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SL Pro Vs. Nanolight High Modulus

We asked our technical guru Ian Cammish to tackle one of biggest questions we’re asked: What’s the difference between the SL Pro Carbon and the Nanolight? We gave Ian full artistic licence to tackle this head-scratcher. 

Thank goodness I’m as pleased as Mr Puzzled from Waresley, Sandy, Beds with my SL Pro because I really wouldn’t know where to start if I had to replace it… I’ve had it now for nearly three years and it’s still going as good as they day I got it. At the time, it was Planet X’s top road racing machine, but over the past few years there have been advancements in both technology and frame design which resulted in Planet X launching the Nanolight in early / mid 2010.

The Nanolight has rapidly gone on to become the thoroughbred Ferrari of Planet X’s road racing range – so where does that leave the SL Pro?
At the moment, mine’s going no-where.  It’s staying put, because it suits the type of riding I do as I’m sure it will do for the majority of riders wanting something light, responsive, comfortable and ‘within budget’ (whatever that might be … do you know you can still pick one up for under a grand? We’ve currently got a full range of SL Pro Carbon builds to suit any budget:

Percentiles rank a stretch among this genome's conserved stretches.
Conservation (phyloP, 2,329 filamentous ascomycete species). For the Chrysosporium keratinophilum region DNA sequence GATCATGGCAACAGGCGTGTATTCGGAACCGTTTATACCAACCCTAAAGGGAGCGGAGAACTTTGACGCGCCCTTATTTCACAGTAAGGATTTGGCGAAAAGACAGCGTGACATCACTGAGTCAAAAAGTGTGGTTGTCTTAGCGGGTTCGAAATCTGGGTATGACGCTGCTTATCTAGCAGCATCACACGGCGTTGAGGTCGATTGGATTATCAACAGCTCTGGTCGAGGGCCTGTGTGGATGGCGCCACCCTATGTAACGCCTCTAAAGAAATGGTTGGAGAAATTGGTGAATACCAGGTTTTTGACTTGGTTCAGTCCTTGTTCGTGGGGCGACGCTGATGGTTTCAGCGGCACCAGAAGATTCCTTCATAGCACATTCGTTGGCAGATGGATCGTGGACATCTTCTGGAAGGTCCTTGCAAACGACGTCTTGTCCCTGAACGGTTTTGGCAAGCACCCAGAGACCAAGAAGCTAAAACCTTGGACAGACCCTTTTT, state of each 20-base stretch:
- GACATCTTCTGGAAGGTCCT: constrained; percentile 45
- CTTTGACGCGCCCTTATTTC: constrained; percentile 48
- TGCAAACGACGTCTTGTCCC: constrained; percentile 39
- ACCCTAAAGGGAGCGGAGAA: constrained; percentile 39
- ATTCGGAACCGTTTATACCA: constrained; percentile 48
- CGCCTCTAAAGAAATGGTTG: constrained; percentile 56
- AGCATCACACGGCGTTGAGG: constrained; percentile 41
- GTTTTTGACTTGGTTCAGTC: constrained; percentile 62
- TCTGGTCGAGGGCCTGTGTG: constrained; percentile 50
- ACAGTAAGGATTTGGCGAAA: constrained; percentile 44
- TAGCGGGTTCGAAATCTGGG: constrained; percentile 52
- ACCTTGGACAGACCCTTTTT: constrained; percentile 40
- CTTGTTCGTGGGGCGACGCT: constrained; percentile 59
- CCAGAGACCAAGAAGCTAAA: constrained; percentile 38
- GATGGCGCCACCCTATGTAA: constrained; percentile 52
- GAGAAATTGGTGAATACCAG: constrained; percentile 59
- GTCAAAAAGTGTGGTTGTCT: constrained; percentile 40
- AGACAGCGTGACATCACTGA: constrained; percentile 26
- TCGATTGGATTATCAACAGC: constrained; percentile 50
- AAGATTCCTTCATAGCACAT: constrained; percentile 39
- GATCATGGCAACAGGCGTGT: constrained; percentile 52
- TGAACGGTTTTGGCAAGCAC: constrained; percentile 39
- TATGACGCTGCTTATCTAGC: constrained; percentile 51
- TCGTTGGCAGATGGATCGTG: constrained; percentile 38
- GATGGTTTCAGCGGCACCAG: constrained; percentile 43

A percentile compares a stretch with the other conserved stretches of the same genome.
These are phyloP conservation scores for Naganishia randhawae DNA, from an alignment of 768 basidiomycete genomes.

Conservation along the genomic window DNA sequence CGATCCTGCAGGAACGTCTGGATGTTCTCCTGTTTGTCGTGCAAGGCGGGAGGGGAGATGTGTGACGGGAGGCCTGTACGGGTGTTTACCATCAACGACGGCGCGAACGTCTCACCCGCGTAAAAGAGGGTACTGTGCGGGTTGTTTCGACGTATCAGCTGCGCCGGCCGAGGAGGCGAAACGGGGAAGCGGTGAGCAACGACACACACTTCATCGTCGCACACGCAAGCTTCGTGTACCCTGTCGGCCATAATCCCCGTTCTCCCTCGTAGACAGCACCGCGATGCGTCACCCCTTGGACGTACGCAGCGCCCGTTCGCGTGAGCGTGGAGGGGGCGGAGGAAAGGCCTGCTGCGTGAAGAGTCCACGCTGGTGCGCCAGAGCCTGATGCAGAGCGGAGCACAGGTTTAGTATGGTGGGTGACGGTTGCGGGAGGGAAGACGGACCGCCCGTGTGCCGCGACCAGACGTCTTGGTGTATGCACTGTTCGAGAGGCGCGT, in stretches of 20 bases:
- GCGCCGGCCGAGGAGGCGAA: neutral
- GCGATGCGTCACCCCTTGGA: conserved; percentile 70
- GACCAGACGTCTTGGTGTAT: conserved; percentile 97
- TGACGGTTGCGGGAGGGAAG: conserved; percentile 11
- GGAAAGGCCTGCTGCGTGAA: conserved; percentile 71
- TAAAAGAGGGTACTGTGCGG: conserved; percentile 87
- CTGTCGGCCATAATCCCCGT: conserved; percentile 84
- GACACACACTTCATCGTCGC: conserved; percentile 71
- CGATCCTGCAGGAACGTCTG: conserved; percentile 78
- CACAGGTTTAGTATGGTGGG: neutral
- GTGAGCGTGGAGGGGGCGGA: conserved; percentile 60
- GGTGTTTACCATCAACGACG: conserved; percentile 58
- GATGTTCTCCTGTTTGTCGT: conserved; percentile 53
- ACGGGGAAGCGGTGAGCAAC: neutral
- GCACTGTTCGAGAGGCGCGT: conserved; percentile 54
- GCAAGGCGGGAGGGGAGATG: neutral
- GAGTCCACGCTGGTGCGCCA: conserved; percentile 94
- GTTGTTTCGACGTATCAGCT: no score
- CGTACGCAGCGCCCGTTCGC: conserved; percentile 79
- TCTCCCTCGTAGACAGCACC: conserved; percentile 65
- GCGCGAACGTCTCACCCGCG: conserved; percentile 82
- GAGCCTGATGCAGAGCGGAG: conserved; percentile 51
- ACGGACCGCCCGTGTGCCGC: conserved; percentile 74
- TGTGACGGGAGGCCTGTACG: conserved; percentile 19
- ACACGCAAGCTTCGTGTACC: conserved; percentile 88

SL Pro Carbon SRAM Rival £999
SL Pro Carbon SRAM Force £1099
SL Pro Carbon SRAM Red £1299

Planet X SL Pro SRAM Force

SL PRO: Ready for anything

More recently, the SL Pro has become increasingly popular by a much wider range of cyclists. It’s still the choice of road men, but it’s so versatile it’s now turning up in Sportives, triathlons, time trials … and on the mid-week burn ups by old men who should know better (can’t blame them for finding a short cut to give their mates a hard time though!).
Have a look at Readers Rides to see the extent to which some SL Pros have been customised to their owner’s heart’s desires. So you can see it’s still a very popular choice.

Planet X Nanolight Dura Ace

NANOLIGHT: the featherweight race machine that punches well above its weight

For those who want the most up to date racing geometry and technology then there’s only the one way to go – and that’s to the ‘buy’ button on the Nanolight frame / bike-build pages.
But don’t expect to be able to fit commuter tyres or mudguards to it because neither will fit. It’s a pure pedigree road-racer and highly acclaimed by the likes of Tour of the Peaks Man-Mountain Mark Lovatt, GB rider-to-watch Sam Harrison, Irish star Martin Irvine and each and every one of our Guru Gran Fondo Italian race team.

 Even our very own Charley ‘Tiger’ Tennick has trashed his Trek, seen the light and joined the ‘pride’ – because without doubt, the Nanolight is the Lion of the Planet X road racing range.
It’s been seen to roam menacingly amongst bikes costing twice the price but it’s deadly fast, always ready to pounce and willing and able to take on all-comers that it more than holds its own. In our opinion, it’s the King of the Jungle. (It doesn’t get any better than that I’m afraid – either in star quality for the frame or marks for literary descriptive talent). 

Be proud – join the pride and enjoy the ride – just like Charley ‘Tiger’ Tennick who had this to say about his new love: “I was expecting the bike to be a good quality ride, but wasn't expecting it to be as good as it was. it's certainly on a par with the flagship Madone of 2010. My Nanolight feels as responsive, light and nimble as the Trek did.”